Building an educational AR device

Computer science senior Caroline Vanderlee and team design and evaluate an augmented reality tool that helps students visualize electronic signals and voltage.
Exterior of Halligan Hall

Computer science student Caroline Vanderlee, E21, and team published research in the International Society of the Learning Sciences (ISLS) investigating the use of an augmented reality tool that seeks to help students visualize electronic signals and voltage on breadboard circuits. Vanderlee is first author of the paper.

Working with colleagues from the Learning, Innovation, and Technology Lab at Harvard University, Vanderlee helped design AR Holoboard, a device that places a hologram overlay over physical breadboard circuits. The tool displays graphs at key locations on the breadboard, allowing students to read voltage through oscilloscope-like projections.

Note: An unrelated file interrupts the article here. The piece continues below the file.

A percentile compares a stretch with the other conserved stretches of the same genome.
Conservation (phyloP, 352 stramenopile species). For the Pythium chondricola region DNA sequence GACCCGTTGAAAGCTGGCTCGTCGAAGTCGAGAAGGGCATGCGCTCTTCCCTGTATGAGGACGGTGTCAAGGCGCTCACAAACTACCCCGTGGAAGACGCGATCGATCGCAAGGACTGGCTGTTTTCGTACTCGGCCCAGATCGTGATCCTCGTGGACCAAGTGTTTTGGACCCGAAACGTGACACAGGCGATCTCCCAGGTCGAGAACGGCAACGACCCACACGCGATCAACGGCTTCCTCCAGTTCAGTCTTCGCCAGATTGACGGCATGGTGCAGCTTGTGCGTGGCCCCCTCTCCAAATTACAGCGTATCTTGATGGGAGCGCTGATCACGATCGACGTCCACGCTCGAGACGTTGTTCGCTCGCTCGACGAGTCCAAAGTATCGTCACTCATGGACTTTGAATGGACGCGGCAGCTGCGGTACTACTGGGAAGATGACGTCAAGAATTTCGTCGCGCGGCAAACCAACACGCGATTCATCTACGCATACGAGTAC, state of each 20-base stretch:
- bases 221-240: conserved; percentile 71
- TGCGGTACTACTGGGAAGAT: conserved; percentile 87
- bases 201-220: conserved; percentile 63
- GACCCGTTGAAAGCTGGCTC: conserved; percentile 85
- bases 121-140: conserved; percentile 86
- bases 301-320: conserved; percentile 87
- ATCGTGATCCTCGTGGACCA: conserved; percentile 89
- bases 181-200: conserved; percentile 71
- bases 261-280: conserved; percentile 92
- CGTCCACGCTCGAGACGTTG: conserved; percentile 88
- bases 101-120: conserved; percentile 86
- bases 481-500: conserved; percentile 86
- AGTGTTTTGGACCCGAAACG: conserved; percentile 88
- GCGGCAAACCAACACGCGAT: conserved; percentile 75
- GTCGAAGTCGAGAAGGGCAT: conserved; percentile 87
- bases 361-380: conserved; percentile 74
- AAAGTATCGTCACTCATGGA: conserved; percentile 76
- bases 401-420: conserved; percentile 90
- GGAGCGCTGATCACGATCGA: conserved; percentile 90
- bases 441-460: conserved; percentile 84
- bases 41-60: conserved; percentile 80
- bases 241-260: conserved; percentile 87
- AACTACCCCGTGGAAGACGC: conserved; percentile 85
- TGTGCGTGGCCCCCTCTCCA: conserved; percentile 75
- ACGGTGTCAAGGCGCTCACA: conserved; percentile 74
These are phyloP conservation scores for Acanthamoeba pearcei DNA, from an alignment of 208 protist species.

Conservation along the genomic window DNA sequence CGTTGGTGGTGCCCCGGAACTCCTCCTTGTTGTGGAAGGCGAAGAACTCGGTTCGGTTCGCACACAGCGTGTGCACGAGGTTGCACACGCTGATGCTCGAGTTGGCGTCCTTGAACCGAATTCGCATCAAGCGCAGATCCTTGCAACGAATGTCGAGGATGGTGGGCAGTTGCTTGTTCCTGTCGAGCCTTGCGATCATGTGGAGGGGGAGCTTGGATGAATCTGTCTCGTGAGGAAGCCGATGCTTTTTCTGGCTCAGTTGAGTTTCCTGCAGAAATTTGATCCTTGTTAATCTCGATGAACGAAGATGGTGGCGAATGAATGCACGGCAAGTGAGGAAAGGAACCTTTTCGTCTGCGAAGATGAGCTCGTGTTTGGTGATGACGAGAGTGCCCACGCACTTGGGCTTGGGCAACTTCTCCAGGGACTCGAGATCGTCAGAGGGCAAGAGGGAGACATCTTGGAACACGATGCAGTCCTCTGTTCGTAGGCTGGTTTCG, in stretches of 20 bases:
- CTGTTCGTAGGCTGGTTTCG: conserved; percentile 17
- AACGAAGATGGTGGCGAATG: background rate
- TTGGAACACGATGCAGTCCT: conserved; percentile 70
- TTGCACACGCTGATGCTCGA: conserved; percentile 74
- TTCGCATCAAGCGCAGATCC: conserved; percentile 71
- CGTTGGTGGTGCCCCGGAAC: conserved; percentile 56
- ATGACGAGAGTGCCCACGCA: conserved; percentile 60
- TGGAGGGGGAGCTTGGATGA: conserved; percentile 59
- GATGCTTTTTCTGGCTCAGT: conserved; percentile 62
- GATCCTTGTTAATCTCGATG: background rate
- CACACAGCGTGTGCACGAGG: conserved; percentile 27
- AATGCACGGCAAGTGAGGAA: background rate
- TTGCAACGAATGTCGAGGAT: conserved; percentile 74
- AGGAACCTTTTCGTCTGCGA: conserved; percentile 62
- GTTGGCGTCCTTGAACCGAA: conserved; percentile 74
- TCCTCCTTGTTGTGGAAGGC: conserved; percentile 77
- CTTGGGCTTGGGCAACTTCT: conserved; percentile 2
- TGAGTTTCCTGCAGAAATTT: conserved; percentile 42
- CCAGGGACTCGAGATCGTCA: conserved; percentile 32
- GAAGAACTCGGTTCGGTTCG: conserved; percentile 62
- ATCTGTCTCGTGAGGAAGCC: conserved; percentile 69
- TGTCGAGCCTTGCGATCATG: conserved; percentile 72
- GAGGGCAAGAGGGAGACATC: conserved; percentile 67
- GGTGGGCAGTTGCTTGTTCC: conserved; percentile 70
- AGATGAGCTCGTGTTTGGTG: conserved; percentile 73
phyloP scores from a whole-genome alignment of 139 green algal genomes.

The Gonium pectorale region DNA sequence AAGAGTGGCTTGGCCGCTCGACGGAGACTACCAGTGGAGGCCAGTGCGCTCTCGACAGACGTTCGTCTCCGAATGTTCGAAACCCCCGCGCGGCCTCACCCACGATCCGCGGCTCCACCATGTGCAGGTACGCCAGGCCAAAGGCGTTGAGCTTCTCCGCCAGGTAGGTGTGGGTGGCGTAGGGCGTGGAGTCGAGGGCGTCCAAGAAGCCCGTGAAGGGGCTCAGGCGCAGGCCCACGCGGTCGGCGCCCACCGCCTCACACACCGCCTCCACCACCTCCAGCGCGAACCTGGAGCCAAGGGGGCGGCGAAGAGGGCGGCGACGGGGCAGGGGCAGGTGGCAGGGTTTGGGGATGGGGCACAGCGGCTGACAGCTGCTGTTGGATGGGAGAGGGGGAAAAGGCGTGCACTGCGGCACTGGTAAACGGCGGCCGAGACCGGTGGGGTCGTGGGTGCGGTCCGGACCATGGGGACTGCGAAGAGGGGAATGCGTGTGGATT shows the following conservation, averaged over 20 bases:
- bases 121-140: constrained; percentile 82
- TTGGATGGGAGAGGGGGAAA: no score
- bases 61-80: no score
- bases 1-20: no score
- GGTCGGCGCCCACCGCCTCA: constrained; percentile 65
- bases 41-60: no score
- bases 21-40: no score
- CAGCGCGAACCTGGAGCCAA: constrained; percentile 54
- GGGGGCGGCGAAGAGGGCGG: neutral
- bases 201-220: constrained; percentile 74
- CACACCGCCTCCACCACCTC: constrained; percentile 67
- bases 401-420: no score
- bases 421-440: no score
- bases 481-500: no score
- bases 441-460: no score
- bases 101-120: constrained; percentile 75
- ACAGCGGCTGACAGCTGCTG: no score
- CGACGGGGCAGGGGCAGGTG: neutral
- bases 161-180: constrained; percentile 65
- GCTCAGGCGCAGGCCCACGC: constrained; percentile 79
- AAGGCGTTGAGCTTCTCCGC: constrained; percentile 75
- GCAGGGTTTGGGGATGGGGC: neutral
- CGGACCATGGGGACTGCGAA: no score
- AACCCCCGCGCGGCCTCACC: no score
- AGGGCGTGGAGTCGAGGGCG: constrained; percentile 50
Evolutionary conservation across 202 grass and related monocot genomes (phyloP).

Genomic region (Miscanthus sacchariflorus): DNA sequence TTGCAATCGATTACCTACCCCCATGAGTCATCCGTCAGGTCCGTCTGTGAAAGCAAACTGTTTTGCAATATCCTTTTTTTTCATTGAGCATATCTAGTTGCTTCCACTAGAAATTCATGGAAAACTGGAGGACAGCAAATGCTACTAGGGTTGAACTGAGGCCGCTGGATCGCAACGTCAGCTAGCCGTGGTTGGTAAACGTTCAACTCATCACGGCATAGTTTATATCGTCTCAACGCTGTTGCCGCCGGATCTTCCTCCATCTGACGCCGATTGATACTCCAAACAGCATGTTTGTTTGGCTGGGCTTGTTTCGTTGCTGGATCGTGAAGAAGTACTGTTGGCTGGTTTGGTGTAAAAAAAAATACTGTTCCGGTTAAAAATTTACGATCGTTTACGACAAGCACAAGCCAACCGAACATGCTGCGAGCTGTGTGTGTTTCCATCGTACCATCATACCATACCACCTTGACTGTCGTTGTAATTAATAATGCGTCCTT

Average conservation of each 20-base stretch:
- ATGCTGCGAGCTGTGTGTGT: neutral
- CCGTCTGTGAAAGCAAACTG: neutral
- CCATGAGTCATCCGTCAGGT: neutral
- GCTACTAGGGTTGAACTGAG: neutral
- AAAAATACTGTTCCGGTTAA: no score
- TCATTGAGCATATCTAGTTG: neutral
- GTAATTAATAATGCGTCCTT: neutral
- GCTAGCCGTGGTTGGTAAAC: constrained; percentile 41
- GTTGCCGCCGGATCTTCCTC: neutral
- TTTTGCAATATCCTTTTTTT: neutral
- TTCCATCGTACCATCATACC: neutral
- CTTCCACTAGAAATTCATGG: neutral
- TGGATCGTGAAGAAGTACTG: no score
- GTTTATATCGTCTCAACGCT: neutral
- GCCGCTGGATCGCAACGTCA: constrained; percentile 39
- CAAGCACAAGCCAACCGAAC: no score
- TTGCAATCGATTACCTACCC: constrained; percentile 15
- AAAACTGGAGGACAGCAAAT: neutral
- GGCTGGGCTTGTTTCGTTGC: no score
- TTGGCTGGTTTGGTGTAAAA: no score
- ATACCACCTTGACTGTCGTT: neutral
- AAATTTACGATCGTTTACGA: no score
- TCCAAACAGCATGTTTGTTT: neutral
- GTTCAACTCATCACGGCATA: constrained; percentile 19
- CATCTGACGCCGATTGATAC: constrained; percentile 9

The tool was tested in a makerspace at Harvard University during the summer of 2019. Students found the device helpful when learning about analog signal voltage being sent through circuits. The overlay helped students identify errors in voltage flow or code and to confirm proper flow.

The team hopes to make the tool more user-friendly and accessible to engineering students in future iterations. Upcoming trials of the device intend to introduce AR Holoboard to instructors and students earlier in the semester to build familiarity with the tool, simplify the tool’s appearance, and reduce setup time.

Related work by Vanderlee and team received a Best Demo Paper Award from the FabLearn (Virtual) Conference 2020. Watch a demo of the device.

Learn more: “Design and Evaluation of an Augmented Reality Signal Visualization Tool for Maker Spaces”.

Computer Science